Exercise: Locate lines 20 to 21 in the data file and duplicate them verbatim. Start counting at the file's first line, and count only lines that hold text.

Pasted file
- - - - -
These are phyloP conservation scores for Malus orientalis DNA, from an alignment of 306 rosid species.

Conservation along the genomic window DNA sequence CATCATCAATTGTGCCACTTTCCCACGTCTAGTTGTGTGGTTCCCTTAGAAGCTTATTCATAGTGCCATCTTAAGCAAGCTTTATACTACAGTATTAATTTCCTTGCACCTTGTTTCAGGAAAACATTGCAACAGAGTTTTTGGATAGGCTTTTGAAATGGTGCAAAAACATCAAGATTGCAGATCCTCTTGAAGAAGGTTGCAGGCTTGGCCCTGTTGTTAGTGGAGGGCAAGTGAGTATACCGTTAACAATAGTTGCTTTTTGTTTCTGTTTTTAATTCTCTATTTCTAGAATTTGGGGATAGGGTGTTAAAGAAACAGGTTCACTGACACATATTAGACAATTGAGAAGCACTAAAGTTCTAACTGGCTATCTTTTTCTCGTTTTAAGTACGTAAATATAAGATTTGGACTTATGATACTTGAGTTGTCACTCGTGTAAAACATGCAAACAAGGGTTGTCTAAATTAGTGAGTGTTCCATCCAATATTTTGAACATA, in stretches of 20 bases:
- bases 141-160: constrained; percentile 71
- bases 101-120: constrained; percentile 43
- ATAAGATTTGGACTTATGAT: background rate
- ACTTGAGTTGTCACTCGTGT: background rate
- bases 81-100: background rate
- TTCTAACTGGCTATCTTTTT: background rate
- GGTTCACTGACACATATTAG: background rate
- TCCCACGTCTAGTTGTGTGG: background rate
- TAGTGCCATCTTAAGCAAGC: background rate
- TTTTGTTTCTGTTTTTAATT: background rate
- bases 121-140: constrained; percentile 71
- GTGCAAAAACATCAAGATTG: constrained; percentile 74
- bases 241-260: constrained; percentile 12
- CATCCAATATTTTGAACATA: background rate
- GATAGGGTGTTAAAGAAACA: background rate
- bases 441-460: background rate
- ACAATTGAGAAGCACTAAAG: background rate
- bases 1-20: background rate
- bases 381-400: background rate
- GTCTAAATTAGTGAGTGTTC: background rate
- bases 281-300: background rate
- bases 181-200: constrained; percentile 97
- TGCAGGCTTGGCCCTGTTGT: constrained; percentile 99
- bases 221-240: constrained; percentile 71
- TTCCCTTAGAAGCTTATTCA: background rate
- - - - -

- bases 1-20: background rate
- bases 381-400: background rate